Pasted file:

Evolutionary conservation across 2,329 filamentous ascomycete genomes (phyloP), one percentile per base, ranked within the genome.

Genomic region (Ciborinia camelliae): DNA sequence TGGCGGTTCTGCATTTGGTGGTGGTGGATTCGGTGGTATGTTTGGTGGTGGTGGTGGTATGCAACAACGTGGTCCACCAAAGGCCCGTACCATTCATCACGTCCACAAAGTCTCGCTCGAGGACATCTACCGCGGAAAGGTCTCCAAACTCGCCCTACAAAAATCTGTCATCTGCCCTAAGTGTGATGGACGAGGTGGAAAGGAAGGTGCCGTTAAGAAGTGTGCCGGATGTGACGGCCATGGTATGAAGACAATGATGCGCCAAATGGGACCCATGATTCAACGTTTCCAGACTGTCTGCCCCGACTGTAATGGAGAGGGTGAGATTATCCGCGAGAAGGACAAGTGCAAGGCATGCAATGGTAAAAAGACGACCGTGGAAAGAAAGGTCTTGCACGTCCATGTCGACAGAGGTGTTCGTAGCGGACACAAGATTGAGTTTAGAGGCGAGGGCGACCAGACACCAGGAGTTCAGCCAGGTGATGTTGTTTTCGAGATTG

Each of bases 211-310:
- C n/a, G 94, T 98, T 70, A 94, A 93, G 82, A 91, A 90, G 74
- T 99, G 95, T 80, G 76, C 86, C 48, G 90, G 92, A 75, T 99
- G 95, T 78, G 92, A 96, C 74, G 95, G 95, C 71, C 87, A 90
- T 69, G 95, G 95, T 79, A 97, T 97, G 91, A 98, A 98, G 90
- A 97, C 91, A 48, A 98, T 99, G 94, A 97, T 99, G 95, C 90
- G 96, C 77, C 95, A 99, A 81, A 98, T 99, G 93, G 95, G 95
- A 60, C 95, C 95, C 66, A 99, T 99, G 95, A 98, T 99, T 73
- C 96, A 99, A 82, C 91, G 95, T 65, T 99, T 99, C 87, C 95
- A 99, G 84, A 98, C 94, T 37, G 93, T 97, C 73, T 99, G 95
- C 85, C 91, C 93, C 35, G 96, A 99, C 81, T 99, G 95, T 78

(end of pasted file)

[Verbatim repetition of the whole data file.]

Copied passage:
Evolutionary conservation across 2,329 filamentous ascomycete genomes (phyloP), one percentile per base, ranked within the genome.

Genomic region (Ciborinia camelliae): DNA sequence TGGCGGTTCTGCATTTGGTGGTGGTGGATTCGGTGGTATGTTTGGTGGTGGTGGTGGTATGCAACAACGTGGTCCACCAAAGGCCCGTACCATTCATCACGTCCACAAAGTCTCGCTCGAGGACATCTACCGCGGAAAGGTCTCCAAACTCGCCCTACAAAAATCTGTCATCTGCCCTAAGTGTGATGGACGAGGTGGAAAGGAAGGTGCCGTTAAGAAGTGTGCCGGATGTGACGGCCATGGTATGAAGACAATGATGCGCCAAATGGGACCCATGATTCAACGTTTCCAGACTGTCTGCCCCGACTGTAATGGAGAGGGTGAGATTATCCGCGAGAAGGACAAGTGCAAGGCATGCAATGGTAAAAAGACGACCGTGGAAAGAAAGGTCTTGCACGTCCATGTCGACAGAGGTGTTCGTAGCGGACACAAGATTGAGTTTAGAGGCGAGGGCGACCAGACACCAGGAGTTCAGCCAGGTGATGTTGTTTTCGAGATTG

Each of bases 211-310:
- C n/a, G 94, T 98, T 70, A 94, A 93, G 82, A 91, A 90, G 74
- T 99, G 95, T 80, G 76, C 86, C 48, G 90, G 92, A 75, T 99
- G 95, T 78, G 92, A 96, C 74, G 95, G 95, C 71, C 87, A 90
- T 69, G 95, G 95, T 79, A 97, T 97, G 91, A 98, A 98, G 90
- A 97, C 91, A 48, A 98, T 99, G 94, A 97, T 99, G 95, C 90
- G 96, C 77, C 95, A 99, A 81, A 98, T 99, G 93, G 95, G 95
- A 60, C 95, C 95, C 66, A 99, T 99, G 95, A 98, T 99, T 73
- C 96, A 99, A 82, C 91, G 95, T 65, T 99, T 99, C 87, C 95
- A 99, G 84, A 98, C 94, T 37, G 93, T 97, C 73, T 99, G 95
- C 85, C 91, C 93, C 35, G 96, A 99, C 81, T 99, G 95, T 78